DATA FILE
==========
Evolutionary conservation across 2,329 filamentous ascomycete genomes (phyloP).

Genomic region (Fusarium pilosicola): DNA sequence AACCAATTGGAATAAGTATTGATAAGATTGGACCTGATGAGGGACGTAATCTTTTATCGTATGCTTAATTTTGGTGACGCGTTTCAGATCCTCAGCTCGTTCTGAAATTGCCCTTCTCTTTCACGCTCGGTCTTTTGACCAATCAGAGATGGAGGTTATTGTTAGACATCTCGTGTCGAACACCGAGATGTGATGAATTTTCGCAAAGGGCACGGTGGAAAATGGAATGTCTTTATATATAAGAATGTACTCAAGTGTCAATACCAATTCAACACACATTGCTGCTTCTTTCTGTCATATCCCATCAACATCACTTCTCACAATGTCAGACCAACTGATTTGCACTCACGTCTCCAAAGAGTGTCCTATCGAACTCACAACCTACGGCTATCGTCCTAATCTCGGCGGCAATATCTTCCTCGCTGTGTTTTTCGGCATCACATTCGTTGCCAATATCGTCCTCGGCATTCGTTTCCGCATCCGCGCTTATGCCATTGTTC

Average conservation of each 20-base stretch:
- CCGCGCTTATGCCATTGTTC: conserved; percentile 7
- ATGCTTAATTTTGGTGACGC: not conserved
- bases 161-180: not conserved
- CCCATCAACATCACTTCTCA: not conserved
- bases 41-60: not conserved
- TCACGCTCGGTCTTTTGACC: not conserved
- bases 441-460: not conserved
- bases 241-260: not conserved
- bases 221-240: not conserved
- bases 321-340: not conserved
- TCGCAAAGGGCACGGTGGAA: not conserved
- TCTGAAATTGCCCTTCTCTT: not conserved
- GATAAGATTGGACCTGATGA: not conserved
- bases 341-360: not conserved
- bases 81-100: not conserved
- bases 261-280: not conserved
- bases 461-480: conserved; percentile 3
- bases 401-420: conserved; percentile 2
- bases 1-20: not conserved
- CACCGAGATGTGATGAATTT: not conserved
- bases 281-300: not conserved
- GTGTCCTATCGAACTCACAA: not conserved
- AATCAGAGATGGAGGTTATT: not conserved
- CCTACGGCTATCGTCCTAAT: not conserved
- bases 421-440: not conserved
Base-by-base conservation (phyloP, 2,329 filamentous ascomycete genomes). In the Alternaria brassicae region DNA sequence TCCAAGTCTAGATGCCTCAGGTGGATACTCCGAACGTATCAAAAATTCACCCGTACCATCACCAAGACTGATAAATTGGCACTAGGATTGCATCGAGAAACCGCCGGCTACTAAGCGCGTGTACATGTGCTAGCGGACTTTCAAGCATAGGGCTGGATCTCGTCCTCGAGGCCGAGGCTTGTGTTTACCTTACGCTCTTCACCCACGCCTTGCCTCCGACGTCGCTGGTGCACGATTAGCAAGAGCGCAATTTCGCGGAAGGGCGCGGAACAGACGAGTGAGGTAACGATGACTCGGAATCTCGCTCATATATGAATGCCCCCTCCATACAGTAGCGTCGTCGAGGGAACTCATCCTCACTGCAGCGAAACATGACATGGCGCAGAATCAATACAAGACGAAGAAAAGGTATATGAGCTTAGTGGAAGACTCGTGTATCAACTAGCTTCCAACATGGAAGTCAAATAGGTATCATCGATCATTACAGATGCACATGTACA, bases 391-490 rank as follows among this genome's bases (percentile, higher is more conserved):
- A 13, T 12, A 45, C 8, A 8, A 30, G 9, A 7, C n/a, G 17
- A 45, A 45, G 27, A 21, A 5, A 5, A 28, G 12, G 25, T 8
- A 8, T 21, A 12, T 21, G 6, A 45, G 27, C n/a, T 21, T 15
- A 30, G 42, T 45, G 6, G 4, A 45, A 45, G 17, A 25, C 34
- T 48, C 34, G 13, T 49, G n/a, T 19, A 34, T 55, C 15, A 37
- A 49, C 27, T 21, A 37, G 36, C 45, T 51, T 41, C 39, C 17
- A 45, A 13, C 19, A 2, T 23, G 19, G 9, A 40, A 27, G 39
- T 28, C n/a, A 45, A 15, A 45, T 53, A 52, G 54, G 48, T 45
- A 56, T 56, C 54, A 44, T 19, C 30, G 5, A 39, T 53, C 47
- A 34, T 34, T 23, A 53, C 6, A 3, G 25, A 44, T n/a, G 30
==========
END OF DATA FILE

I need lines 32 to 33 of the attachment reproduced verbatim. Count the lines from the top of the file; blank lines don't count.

- A 8, T 21, A 12, T 21, G 6, A 45, G 27, C n/a, T 21, T 15
- A 30, G 42, T 45, G 6, G 4, A 45, A 45, G 17, A 25, C 34